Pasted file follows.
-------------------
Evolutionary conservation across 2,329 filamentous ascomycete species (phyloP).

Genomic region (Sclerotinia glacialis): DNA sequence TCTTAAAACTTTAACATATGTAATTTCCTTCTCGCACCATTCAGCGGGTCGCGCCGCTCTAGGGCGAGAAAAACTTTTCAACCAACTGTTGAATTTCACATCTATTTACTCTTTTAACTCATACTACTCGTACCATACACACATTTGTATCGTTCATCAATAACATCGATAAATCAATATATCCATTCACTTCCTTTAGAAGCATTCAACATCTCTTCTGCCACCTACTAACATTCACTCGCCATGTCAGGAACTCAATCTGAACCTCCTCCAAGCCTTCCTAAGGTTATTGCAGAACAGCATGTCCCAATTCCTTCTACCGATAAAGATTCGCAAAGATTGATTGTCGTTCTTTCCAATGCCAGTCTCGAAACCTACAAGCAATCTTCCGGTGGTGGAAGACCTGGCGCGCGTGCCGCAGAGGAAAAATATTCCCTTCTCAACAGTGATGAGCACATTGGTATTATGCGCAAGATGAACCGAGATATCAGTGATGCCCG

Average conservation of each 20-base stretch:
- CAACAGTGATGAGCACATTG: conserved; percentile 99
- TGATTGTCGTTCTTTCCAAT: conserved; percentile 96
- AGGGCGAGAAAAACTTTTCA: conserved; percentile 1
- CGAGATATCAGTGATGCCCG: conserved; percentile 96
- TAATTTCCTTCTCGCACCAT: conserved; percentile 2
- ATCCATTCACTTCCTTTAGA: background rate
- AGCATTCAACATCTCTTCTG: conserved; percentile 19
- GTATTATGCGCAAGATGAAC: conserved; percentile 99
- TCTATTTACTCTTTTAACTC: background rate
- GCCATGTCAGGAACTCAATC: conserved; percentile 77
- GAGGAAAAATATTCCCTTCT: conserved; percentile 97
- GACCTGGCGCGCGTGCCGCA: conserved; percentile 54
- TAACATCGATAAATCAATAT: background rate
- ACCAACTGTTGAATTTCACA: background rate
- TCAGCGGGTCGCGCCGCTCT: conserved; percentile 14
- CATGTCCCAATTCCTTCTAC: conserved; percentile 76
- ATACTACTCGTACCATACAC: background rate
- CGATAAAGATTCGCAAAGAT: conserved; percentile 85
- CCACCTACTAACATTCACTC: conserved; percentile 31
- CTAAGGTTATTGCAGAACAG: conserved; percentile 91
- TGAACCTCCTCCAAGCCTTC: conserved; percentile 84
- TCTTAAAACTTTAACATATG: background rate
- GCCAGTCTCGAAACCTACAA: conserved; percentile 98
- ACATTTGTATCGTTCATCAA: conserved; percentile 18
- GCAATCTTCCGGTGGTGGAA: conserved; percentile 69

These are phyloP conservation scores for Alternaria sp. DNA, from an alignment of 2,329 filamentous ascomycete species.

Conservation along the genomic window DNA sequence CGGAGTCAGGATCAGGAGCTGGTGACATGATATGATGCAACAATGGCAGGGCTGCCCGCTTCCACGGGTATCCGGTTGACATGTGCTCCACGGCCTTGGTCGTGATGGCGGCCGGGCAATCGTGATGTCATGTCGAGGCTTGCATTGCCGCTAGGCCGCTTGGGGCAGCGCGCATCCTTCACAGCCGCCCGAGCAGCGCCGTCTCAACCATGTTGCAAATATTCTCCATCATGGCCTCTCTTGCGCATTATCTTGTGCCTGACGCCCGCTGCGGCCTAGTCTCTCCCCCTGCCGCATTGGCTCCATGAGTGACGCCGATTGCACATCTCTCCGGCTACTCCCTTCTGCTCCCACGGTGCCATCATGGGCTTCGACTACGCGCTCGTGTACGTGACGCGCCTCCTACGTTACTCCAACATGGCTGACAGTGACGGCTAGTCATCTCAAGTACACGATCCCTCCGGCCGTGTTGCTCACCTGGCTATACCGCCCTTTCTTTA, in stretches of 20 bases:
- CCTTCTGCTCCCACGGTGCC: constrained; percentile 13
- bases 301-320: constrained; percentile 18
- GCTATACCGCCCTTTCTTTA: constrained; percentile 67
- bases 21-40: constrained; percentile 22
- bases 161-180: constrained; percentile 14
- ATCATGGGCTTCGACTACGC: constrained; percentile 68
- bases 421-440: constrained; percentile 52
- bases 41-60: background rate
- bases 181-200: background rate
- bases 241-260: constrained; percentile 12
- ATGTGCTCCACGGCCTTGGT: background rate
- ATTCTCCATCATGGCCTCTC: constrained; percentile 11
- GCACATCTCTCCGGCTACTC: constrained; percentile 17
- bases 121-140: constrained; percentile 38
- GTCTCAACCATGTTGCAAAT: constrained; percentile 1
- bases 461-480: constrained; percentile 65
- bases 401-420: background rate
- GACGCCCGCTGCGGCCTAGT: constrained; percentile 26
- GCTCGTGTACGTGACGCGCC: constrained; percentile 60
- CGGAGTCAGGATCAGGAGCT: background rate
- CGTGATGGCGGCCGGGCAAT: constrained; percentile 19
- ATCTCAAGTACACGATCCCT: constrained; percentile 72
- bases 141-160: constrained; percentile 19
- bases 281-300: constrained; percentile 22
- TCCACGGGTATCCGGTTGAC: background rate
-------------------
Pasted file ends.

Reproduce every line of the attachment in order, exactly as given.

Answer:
Evolutionary conservation across 2,329 filamentous ascomycete species (phyloP).

Genomic region (Sclerotinia glacialis): DNA sequence TCTTAAAACTTTAACATATGTAATTTCCTTCTCGCACCATTCAGCGGGTCGCGCCGCTCTAGGGCGAGAAAAACTTTTCAACCAACTGTTGAATTTCACATCTATTTACTCTTTTAACTCATACTACTCGTACCATACACACATTTGTATCGTTCATCAATAACATCGATAAATCAATATATCCATTCACTTCCTTTAGAAGCATTCAACATCTCTTCTGCCACCTACTAACATTCACTCGCCATGTCAGGAACTCAATCTGAACCTCCTCCAAGCCTTCCTAAGGTTATTGCAGAACAGCATGTCCCAATTCCTTCTACCGATAAAGATTCGCAAAGATTGATTGTCGTTCTTTCCAATGCCAGTCTCGAAACCTACAAGCAATCTTCCGGTGGTGGAAGACCTGGCGCGCGTGCCGCAGAGGAAAAATATTCCCTTCTCAACAGTGATGAGCACATTGGTATTATGCGCAAGATGAACCGAGATATCAGTGATGCCCG

Average conservation of each 20-base stretch:
- CAACAGTGATGAGCACATTG: conserved; percentile 99
- TGATTGTCGTTCTTTCCAAT: conserved; percentile 96
- AGGGCGAGAAAAACTTTTCA: conserved; percentile 1
- CGAGATATCAGTGATGCCCG: conserved; percentile 96
- TAATTTCCTTCTCGCACCAT: conserved; percentile 2
- ATCCATTCACTTCCTTTAGA: background rate
- AGCATTCAACATCTCTTCTG: conserved; percentile 19
- GTATTATGCGCAAGATGAAC: conserved; percentile 99
- TCTATTTACTCTTTTAACTC: background rate
- GCCATGTCAGGAACTCAATC: conserved; percentile 77
- GAGGAAAAATATTCCCTTCT: conserved; percentile 97
- GACCTGGCGCGCGTGCCGCA: conserved; percentile 54
- TAACATCGATAAATCAATAT: background rate
- ACCAACTGTTGAATTTCACA: background rate
- TCAGCGGGTCGCGCCGCTCT: conserved; percentile 14
- CATGTCCCAATTCCTTCTAC: conserved; percentile 76
- ATACTACTCGTACCATACAC: background rate
- CGATAAAGATTCGCAAAGAT: conserved; percentile 85
- CCACCTACTAACATTCACTC: conserved; percentile 31
- CTAAGGTTATTGCAGAACAG: conserved; percentile 91
- TGAACCTCCTCCAAGCCTTC: conserved; percentile 84
- TCTTAAAACTTTAACATATG: background rate
- GCCAGTCTCGAAACCTACAA: conserved; percentile 98
- ACATTTGTATCGTTCATCAA: conserved; percentile 18
- GCAATCTTCCGGTGGTGGAA: conserved; percentile 69

These are phyloP conservation scores for Alternaria sp. DNA, from an alignment of 2,329 filamentous ascomycete species.

Conservation along the genomic window DNA sequence CGGAGTCAGGATCAGGAGCTGGTGACATGATATGATGCAACAATGGCAGGGCTGCCCGCTTCCACGGGTATCCGGTTGACATGTGCTCCACGGCCTTGGTCGTGATGGCGGCCGGGCAATCGTGATGTCATGTCGAGGCTTGCATTGCCGCTAGGCCGCTTGGGGCAGCGCGCATCCTTCACAGCCGCCCGAGCAGCGCCGTCTCAACCATGTTGCAAATATTCTCCATCATGGCCTCTCTTGCGCATTATCTTGTGCCTGACGCCCGCTGCGGCCTAGTCTCTCCCCCTGCCGCATTGGCTCCATGAGTGACGCCGATTGCACATCTCTCCGGCTACTCCCTTCTGCTCCCACGGTGCCATCATGGGCTTCGACTACGCGCTCGTGTACGTGACGCGCCTCCTACGTTACTCCAACATGGCTGACAGTGACGGCTAGTCATCTCAAGTACACGATCCCTCCGGCCGTGTTGCTCACCTGGCTATACCGCCCTTTCTTTA, in stretches of 20 bases:
- CCTTCTGCTCCCACGGTGCC: constrained; percentile 13
- bases 301-320: constrained; percentile 18
- GCTATACCGCCCTTTCTTTA: constrained; percentile 67
- bases 21-40: constrained; percentile 22
- bases 161-180: constrained; percentile 14
- ATCATGGGCTTCGACTACGC: constrained; percentile 68
- bases 421-440: constrained; percentile 52
- bases 41-60: background rate
- bases 181-200: background rate
- bases 241-260: constrained; percentile 12
- ATGTGCTCCACGGCCTTGGT: background rate
- ATTCTCCATCATGGCCTCTC: constrained; percentile 11
- GCACATCTCTCCGGCTACTC: constrained; percentile 17
- bases 121-140: constrained; percentile 38
- GTCTCAACCATGTTGCAAAT: constrained; percentile 1
- bases 461-480: constrained; percentile 65
- bases 401-420: background rate
- GACGCCCGCTGCGGCCTAGT: constrained; percentile 26
- GCTCGTGTACGTGACGCGCC: constrained; percentile 60
- CGGAGTCAGGATCAGGAGCT: background rate
- CGTGATGGCGGCCGGGCAAT: constrained; percentile 19
- ATCTCAAGTACACGATCCCT: constrained; percentile 72
- bases 141-160: constrained; percentile 19
- bases 281-300: constrained; percentile 22
- TCCACGGGTATCCGGTTGAC: background rate